The outcome of last night's Flyers-Sabres game still burns on the morning after. Coming all the way back from an early 3-0 deficit, then losing in OT, it was playoff hockey at its roller-coaster finest. Unfortunately, this one ended in a valley instead of on a high.
The Flyers' third goal was the height of the night for Philly fans, not only because it capped the comeback, but also because it came as a result of some great work by three different forwards. Kris Versteeg came in hot to snare the puck beneath the goal line, and Mike Richards took over from there. Despite the obstacle of the net being between him and his intended target, a perfectly perched Danny Briere on the doorstep, Richie found a way to get the puck there. Video below.
It started with the kind of play the Flyers went out and got Versteeg for. We were left wanting more from Versteeg in the regular season, but hoped his playoff experience would pay off. While there's still a desire to see him be the best player on the ice for a game, playoff games are often won because of plays like the one Versteeg made in the goal above. This one went to OT because of it, and yeah we all know what happened there.
Richards' contribution to it was a bit more glamorous and really what made it go from a simple possession behind the net to an equalizing goal. In one fluid motion, he swung his orientation 45º and lifted the puck without so much as settling it first. The pass went over the back of the net to Briere, who was straddling the goal line on the opposite side. Briere knocked it down to himself, then shoveled it home as Ryan Miller tried to catch up to a pass he couldn't have been expecting to meet its target. I guess if you want to catch Miller out of position, it's going to take something fairly unexpected.
Are we spending a bit too much time focusing on a highlight that didn't ultimately decide the game and not much time at all on the plays that did? Probably. But we have plenty of time to stew over the loss and the now do-or-die scenario the Flyers find themselves in. We're starting the Saturday hangover programming with some appreciation for one of the things that went well last night before moving on to some of the questions that will need to be answered before Sunday's tilt. Probably.
BONUS: Depending on when you're reading this, click here for some sounds from the new Beastie Boys album on the court at Madison Square Garden. Man I want that new TDK boombox.
Thanks to Mr Flyer Guy for the clip.
ST. LOUIS -- Vincent Trocheck scored with just under 5 seconds remaining to lift the Florida Panthers to a 2-1 victory over the St. Louis Blues on Monday night.
Jonathan Marchessault also scored and James Reimer stopped 26 shots to help the Panthers complete a 5-0 road trip -- their first perfect trip of at least that many games in franchise history.
Reimer has won five straight decisions and has not lost in regulation since Jan. 7 against Boston, going 6-0-1 since.
The Panthers moved into a tie with Boston for third place in the Atlantic Division, but have the edge because they have a game in hand on the Bruins.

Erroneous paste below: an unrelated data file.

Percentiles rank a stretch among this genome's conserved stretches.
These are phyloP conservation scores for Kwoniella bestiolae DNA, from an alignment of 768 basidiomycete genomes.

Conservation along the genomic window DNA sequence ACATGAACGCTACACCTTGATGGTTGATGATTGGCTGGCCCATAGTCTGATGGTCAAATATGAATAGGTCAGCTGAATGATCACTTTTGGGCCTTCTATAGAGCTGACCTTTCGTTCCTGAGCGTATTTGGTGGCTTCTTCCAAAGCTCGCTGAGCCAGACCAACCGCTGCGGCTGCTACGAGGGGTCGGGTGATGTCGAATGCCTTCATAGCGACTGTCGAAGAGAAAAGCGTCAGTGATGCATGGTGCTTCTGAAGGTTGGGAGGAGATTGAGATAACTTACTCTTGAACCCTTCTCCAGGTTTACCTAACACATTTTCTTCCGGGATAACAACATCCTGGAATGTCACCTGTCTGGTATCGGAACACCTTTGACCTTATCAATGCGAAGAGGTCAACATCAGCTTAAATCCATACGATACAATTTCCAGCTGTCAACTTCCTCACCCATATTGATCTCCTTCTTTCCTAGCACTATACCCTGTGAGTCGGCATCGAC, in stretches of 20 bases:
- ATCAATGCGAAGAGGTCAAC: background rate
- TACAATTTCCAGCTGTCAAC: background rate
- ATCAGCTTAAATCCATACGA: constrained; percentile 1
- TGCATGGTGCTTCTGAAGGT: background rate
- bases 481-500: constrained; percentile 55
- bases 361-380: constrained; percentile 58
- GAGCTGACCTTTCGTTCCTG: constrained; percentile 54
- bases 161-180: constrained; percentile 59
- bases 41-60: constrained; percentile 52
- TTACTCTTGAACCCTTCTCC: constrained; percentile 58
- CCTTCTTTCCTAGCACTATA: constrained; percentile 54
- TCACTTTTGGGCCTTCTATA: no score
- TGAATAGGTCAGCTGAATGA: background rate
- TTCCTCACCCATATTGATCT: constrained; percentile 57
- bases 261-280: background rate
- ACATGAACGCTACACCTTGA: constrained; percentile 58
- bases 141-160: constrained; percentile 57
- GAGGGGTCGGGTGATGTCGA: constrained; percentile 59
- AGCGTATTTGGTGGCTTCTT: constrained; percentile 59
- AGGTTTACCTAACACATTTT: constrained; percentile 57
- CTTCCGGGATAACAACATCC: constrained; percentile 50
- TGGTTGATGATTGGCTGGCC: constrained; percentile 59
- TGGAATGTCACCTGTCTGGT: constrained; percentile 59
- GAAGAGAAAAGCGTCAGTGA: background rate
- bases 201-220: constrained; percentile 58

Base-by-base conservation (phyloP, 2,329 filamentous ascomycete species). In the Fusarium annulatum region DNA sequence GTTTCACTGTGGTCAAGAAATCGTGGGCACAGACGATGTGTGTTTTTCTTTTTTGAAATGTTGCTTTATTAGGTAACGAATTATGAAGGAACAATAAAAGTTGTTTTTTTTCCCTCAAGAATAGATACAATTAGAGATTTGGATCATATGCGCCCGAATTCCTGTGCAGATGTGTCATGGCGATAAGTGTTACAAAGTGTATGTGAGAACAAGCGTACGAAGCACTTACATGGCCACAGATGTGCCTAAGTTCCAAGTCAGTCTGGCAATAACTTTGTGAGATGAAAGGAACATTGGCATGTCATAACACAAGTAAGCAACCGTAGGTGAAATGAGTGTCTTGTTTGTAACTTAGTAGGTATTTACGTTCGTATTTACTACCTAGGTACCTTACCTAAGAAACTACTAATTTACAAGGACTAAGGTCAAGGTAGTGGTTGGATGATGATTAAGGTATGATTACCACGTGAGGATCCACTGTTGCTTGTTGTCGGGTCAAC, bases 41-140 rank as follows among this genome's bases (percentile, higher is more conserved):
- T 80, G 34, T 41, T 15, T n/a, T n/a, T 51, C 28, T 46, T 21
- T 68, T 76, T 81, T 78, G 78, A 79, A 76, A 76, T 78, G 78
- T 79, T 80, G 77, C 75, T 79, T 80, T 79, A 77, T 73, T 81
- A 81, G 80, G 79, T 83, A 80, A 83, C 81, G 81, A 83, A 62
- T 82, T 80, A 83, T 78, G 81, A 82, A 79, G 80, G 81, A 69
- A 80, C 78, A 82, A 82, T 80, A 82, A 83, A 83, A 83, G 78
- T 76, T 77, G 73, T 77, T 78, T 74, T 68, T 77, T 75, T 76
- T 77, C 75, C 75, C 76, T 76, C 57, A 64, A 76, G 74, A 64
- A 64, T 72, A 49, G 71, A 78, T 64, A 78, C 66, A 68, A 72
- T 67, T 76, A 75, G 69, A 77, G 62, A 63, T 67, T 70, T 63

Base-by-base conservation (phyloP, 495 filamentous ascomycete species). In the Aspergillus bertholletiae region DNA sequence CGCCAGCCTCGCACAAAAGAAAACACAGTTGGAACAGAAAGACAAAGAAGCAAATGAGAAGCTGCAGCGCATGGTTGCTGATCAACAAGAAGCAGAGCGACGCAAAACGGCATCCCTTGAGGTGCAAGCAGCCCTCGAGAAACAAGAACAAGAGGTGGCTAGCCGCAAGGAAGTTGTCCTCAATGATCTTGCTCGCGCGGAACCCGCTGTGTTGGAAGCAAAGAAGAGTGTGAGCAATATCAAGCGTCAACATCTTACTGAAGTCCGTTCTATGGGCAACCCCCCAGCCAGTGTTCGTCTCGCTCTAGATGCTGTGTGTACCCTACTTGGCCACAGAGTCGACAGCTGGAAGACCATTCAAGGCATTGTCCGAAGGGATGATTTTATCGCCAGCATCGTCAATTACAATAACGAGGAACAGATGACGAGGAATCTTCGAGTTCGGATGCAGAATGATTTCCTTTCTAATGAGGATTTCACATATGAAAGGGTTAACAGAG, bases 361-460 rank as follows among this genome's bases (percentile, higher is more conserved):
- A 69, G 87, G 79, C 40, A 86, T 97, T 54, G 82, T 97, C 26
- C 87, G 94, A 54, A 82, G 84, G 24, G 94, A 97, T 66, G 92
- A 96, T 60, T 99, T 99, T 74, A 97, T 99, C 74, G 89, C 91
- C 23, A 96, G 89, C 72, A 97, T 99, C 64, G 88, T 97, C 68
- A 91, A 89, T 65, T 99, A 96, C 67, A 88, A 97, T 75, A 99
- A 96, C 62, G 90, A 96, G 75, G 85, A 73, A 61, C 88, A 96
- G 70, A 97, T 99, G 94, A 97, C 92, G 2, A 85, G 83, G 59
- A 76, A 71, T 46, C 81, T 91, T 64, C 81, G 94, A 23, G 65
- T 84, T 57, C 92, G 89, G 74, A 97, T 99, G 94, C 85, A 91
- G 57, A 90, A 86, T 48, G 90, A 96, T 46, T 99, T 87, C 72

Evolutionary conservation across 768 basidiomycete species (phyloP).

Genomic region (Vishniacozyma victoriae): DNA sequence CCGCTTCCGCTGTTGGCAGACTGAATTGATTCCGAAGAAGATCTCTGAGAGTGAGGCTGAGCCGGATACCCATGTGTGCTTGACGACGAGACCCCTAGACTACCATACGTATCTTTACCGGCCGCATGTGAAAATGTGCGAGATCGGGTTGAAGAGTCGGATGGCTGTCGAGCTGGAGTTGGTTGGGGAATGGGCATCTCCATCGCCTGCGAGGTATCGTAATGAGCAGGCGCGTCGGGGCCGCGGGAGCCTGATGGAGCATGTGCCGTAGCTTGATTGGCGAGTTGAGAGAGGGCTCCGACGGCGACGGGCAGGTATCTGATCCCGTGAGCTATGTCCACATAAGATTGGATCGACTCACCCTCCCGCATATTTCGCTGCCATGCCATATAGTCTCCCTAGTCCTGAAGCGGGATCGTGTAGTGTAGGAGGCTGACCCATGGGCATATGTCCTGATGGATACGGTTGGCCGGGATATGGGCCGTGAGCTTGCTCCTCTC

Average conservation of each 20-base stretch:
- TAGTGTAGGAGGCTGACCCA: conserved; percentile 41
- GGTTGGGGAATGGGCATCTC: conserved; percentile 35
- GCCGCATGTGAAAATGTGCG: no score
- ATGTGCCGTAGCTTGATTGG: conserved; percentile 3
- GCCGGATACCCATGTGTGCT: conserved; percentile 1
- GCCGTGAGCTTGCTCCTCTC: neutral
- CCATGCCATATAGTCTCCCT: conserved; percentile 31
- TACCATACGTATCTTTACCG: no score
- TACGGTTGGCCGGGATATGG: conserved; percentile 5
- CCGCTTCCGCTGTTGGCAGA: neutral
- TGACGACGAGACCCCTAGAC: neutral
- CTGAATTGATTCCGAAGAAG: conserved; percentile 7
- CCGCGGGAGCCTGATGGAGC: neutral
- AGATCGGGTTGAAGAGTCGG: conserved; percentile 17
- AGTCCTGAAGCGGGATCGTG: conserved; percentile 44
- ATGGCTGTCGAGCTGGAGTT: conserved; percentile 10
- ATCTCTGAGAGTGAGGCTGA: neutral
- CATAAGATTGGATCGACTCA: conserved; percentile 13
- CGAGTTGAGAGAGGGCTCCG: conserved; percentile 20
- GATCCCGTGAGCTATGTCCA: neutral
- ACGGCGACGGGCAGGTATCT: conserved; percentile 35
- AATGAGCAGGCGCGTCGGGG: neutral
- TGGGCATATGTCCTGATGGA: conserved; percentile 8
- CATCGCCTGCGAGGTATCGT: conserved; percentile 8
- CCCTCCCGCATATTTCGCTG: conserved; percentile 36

Kyle Brodziak, playing for the second time after missing 10 games due to a broken foot, scored for the Blues and Jake Allen finished with 31 saves. St. Louis lost its second straight since winning six in a row (see full recap).
Coyotes use three-goal 1st period to beat Ducks
GLENDALE, Ariz. -- Radim Vrbata capped Arizona's three-goal first period and the Coyotes held on for 3-2 victory over the Anaheim Ducks on Monday night.
Christian Dvorak and Jakob Chychrun also scored for Arizona, and starting goalie Mike Smith had 27 saves before leaving about 4 1/2 minutes into the third period after a collision in the net. Marek Langhamer helped kill a power play after being pressed into action for his NHL debut and stopped six of the seven shots he faced.
The Coyotes have won four of their last six.
Langhamer gave up Ryan Getzlaf's second goal of the night with 26.8 seconds to play, but thwarted two quality shots in the final seconds.
Jonathan Bernier gave up three goals on six shots in the first period for the Ducks. John Gibson came on to start the second and stopped all 14 shots he faced (see full recap).
Joel Embiid trusts the Process, more so than anyone — the process of patience.
After sitting out two whole seasons because of foot injuries, Embiid learned the importance of patience the hard way.
Appearing on NBA TV's Open Court, Joel Embiid opened up about how he reaggravated the fracture in his foot that cost him the 2015-16 season.
"I didn't know how to deal with patience," Embiid said on the roundtable discussion. "I just wanted to do stuff, that's why I think I needed a second surgery, because after my first one, I just wanted to play basketball again. I just wanted to be on the court and I pushed through what I wasn't supposed to.
"At one point I thought about quitting. I just wanted to come back home and just forget everything."
Embiid goes on to discuss the Sixers' turnaround this season and his mindset during his recovery. Watch the full clip below.
Embiid also said he models his game after Hakeem Olajuwon.